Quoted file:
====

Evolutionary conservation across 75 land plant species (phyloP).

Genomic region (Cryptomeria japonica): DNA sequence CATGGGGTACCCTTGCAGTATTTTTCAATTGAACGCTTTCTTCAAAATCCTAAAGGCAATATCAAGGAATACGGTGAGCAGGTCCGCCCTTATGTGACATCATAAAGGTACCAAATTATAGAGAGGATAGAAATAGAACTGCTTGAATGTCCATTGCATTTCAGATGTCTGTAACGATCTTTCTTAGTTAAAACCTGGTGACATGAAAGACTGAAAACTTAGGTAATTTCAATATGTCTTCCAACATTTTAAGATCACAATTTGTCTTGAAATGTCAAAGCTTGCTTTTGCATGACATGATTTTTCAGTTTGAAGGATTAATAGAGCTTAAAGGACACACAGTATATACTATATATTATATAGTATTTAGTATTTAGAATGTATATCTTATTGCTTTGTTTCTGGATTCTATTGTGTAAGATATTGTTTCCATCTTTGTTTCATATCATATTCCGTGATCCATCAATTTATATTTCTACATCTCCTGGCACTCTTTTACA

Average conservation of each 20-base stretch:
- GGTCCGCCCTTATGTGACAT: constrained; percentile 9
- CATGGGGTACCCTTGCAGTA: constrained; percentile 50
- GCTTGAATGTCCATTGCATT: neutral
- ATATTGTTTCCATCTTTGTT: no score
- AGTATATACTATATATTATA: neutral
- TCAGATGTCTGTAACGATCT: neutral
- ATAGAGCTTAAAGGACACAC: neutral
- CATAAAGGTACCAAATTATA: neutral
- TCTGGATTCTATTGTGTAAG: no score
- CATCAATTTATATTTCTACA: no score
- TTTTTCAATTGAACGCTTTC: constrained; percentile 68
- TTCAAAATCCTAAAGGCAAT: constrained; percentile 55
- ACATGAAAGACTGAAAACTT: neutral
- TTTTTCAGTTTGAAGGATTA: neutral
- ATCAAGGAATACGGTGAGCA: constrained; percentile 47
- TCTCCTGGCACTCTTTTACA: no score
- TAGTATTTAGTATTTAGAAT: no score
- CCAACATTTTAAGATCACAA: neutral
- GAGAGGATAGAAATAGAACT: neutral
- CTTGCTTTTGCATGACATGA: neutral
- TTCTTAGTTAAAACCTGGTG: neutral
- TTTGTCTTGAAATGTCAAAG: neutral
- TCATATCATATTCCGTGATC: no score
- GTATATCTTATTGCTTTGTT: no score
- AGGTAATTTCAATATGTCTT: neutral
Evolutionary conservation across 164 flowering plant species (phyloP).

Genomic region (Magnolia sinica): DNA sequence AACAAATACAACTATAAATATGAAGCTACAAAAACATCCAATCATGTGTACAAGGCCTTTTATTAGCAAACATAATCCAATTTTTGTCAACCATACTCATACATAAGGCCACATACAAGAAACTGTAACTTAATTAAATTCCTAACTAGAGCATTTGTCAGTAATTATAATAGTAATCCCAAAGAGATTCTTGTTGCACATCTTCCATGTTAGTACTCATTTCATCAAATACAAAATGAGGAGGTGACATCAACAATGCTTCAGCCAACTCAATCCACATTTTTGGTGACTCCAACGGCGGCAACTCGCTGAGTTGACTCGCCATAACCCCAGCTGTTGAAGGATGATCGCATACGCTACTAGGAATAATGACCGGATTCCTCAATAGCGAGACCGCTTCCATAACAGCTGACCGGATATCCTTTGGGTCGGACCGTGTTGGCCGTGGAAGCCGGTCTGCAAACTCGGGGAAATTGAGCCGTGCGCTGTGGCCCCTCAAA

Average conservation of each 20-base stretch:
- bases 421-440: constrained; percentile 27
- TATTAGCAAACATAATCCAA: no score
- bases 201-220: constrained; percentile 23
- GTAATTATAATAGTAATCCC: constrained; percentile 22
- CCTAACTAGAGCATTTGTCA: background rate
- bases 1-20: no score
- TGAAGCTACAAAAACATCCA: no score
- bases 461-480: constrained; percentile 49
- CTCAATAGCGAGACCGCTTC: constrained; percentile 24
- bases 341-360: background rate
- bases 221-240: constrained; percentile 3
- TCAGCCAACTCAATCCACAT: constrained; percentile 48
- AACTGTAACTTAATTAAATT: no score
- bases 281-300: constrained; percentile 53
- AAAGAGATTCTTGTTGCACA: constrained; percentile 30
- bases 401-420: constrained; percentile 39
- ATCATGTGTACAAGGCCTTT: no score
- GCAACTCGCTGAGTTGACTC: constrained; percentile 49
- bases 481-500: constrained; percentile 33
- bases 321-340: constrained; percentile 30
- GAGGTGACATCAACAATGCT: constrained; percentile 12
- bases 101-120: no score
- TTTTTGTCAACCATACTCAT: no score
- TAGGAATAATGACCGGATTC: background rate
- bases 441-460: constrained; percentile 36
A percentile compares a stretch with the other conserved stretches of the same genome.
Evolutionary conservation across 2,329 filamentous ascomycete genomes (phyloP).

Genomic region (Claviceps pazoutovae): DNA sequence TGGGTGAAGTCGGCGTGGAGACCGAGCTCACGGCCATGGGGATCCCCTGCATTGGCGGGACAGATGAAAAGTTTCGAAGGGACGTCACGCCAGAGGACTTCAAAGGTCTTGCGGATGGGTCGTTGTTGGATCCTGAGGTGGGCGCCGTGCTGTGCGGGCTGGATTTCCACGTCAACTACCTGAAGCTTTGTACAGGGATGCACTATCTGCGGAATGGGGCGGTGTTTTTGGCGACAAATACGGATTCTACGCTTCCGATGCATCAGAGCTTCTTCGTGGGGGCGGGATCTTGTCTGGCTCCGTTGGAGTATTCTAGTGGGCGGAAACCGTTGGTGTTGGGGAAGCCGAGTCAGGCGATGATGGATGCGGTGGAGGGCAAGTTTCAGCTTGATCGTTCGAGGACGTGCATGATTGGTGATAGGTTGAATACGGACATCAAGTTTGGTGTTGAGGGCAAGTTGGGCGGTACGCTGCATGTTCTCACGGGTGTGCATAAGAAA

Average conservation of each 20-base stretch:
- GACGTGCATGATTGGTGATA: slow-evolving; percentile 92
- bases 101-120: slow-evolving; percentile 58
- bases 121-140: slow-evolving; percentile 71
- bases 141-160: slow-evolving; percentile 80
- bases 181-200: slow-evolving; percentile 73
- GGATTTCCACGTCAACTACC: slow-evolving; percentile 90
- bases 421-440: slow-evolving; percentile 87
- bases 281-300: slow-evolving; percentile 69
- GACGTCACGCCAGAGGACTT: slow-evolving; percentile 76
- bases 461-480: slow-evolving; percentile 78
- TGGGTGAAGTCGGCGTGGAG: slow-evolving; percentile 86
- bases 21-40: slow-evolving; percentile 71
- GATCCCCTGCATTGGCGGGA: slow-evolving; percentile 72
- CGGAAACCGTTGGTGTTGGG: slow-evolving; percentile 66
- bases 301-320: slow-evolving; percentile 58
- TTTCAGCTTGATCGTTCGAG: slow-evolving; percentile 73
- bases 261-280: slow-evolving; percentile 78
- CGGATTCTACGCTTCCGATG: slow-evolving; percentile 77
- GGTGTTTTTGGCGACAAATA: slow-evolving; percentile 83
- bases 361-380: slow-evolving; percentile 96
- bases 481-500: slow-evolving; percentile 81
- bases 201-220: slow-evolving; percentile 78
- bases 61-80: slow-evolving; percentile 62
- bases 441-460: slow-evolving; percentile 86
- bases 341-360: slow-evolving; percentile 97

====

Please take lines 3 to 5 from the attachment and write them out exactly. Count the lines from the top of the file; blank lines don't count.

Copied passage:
Average conservation of each 20-base stretch:
- GGTCCGCCCTTATGTGACAT: constrained; percentile 9
- CATGGGGTACCCTTGCAGTA: constrained; percentile 50